21st June Solstice Walk A 10k walk on the longest day of the year and an opportunity to remember a loved one. It starts and finishes at the Hospice and will include a balloon launch, entertainment and stalls. It’s open to everyone. To request an entry form please contact the Hospice fundraising team on 01453 886868 or email fundraising@ cotswoldcare.org.uk or please register online by visiting www. cotswoldcare.org.uk/ solsticewalk

11th July

Gloucester Severn Rotary annual charity sporting dinner in aid of Cotswold Care Hospice at King’s School, Gloucester. For tickets please contact David Kelly 07885 761501 or email: sportingdinner @hotmail.co.uk

21st July Strawberry Cream Tea Tetbury Supporters Group is organising a Strawberry Cream Tea

at Long Newton. What more could you ask for than a delicious tea in a lovely garden with sunny and warm weather! For further information please contact Barbara Ball 01666 504656

18th August Take Time for Tea party at Cotswold Care Hospice 2:30pm-4:00pm. Everyone is welcome to join us for a vintage tea party on the lawn. Guests will be able to enjoy a tour of the Hospice and a range of activities. Tickets £5.00 per person can be purchased by contacting the Hospice on 01453 886868 or email fundraising@ cotswoldcare.org.uk

6th-8th Sept Nailsworth Art Festival, St Georges Church, Nailsworth An exhibition of local talent in Nailsworth covering watercolours, oils, mixed media, photography and glass. In aid of Cotswold Care Hospice and St Georges Church.

16-27th Sept Cotswold Care Hospice is holding a Make A Will Fortnight. For more information, please see details on page seven.

23rd October Film Evening at the Dolphin Hall, Tetbury 7:00pm for 7:30pm in aid of Cotswold Care Hospice Tetbury Supporter Group will once again be hosting their annual film night with the support of Tetbury Film Society. This is an ever-popular event, so we advise booking early as tickets go quickly. For more information, please contact: Barbara Ball 01666 504656

26th October Annual Craft Fayre, Coaley Village Hall 10am-4pm organised by the Cam & Dursley Supporters Group. Crafts, teas and cakes available, quilt raffle and tombola.  Free admission plenty of parking.


Cotswold Care Hospice invites you to 30th November Wotton Supporters Group is running a Christmas stall at The Charities Fayre, Civic Centre, Wotton from 10 - 4pm.

6th December Christmas Flower and Decoration Demonstration. A new event has been introduced for 2013 as a perfect start to the Christmas festivities. A special demonstration of how to arrange Christmas flowers and make decorations will be held at the Dolphin Hall, Tetbury with a chance to win the beautiful creations in a raffle. Tickets will include tea and mince pies. For more information, please contact: Barbara Ball 01666 504656 Cotswold Care Hospice hold a series of training courses and education events - for details, please see our website www.cotswold care.org.uk for details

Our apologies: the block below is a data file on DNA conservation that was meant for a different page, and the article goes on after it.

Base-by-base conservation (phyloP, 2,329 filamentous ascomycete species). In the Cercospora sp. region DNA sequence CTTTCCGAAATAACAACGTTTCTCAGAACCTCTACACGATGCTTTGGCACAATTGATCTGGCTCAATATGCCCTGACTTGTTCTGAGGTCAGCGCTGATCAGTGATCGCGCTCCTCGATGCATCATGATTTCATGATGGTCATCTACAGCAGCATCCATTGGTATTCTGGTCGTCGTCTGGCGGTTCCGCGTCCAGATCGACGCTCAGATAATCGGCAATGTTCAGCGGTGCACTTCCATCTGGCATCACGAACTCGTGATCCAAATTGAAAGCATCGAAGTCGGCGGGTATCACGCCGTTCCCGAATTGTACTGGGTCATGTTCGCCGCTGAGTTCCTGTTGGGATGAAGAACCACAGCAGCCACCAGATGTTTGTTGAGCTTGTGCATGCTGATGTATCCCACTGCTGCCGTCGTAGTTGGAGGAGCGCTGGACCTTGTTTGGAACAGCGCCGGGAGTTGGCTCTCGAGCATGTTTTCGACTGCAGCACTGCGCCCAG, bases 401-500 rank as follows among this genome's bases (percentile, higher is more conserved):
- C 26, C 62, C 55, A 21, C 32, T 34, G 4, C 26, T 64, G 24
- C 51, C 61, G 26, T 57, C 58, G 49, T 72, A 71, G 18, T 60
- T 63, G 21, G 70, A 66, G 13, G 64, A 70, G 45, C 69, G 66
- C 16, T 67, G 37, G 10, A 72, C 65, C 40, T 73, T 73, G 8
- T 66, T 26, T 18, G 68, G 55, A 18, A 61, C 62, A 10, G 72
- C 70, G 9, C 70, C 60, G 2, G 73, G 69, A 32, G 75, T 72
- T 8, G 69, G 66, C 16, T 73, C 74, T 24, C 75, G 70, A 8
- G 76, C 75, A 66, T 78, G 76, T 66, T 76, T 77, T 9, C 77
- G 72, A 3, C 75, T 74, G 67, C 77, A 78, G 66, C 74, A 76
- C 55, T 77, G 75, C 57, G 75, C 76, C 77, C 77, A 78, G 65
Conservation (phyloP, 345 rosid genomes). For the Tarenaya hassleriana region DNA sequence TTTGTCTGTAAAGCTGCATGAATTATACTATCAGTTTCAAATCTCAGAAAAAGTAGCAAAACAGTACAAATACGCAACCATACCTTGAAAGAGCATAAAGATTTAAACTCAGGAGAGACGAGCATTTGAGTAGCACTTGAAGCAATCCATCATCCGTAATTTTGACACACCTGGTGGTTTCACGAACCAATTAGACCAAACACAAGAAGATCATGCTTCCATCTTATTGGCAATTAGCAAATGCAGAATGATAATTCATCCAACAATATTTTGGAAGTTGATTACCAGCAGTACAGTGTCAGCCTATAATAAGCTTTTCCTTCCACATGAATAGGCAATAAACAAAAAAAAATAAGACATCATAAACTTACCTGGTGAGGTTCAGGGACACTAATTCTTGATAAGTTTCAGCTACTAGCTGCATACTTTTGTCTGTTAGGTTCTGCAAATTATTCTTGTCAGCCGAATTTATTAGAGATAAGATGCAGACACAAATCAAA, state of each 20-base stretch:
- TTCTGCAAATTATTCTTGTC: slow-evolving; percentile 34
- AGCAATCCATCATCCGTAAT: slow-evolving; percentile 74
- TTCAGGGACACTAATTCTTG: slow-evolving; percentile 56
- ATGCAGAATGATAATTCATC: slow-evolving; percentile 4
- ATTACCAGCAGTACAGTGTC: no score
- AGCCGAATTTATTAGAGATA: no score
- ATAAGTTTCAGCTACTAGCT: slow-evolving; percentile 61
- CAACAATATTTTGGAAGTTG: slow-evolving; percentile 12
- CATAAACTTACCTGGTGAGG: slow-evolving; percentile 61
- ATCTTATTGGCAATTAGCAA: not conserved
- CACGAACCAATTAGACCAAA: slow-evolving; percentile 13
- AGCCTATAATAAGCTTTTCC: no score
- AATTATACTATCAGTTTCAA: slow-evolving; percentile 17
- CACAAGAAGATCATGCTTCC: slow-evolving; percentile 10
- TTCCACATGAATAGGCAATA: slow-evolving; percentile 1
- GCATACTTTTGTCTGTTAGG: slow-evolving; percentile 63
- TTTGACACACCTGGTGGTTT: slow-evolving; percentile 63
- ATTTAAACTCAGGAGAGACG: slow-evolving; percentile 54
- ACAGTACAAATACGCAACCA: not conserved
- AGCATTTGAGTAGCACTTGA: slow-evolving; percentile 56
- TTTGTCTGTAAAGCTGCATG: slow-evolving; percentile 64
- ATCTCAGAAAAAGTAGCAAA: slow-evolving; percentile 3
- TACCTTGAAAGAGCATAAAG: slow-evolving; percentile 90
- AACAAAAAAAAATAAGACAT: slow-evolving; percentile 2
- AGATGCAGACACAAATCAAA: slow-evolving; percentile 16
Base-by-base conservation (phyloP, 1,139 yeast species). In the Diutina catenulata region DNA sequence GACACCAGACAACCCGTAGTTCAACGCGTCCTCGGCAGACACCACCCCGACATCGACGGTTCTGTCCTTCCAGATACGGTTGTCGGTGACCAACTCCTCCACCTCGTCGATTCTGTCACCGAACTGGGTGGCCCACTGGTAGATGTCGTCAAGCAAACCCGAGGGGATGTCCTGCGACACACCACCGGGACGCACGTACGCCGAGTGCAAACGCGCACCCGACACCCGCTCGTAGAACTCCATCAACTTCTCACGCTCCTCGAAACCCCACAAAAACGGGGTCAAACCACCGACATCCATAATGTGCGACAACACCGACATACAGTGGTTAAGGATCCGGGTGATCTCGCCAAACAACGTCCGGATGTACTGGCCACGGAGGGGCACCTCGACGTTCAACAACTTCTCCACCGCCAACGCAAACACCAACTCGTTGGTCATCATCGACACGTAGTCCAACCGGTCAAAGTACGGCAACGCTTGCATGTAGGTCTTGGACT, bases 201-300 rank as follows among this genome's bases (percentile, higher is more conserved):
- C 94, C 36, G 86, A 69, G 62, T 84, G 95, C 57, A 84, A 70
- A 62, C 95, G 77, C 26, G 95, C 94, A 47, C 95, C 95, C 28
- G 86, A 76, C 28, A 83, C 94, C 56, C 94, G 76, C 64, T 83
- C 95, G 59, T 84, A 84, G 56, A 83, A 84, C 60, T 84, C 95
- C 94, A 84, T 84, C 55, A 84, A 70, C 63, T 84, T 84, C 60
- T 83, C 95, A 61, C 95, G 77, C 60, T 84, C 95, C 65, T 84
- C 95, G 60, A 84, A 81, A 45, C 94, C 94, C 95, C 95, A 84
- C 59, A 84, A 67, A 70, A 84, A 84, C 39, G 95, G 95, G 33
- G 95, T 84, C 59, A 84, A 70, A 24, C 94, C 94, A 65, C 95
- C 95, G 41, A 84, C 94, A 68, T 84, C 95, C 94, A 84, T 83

Take Time for Tea W

e all lead very busy lives and often have to juggle a lot of activities in a day. How often do you get the opportunity just to stop and take time for yourself ? This is what we do at Cotswold Care Hospice – we give our patients and their families our time. For many people when they first come for a visit, they are at the lowest time of their life – and they come to us because we can help turn their lives around. By giving our time to support each person from the very start, at diagnosis, we can help each person regain control over their lives. By taking time for tea – a very simple thing – we want you to take time for yourself. Perhaps take time for your family too – when was the last time you sat down together and enjoyed a simple act of hospitality such as having afternoon tea? Do you have a friend or relative you haven’t seen for a long time, is there someone up the road who lives alone, who doesn’t have a family around them for support? Inviting your friends, family or even your neighbours to come and take time for tea, you can put a little positive time back into their lives. A tea party is a great way to raise funds to support Cotswold Care Hospice. You can make your party as simple or as elaborate as you

like but the special thing about Cotswold Care Hospice’s Take Time for Tea campaign is that each of you will have a unique reason for holding your event. If you would like to hold a tea party in aid of Cotswold Care Hospice, please contact the fundraising office tel: 01453 733701 or by email fundraising@cotswoldcare.org.uk we will then send you a simple fundraising pack and invites to help you with your party.

your Socupspleaseandraise join us for this year’s ‘Take Time for Tea’ campaign.

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e are hosting a Vintage Tea Party at Cotswold Care Hospice 18th August 2:30pm-4:00pm. Tickets £5.00 per person can be purchased by contacting the Hospice on 01453 886868 or email fundraising@cotswoldcare.org.uk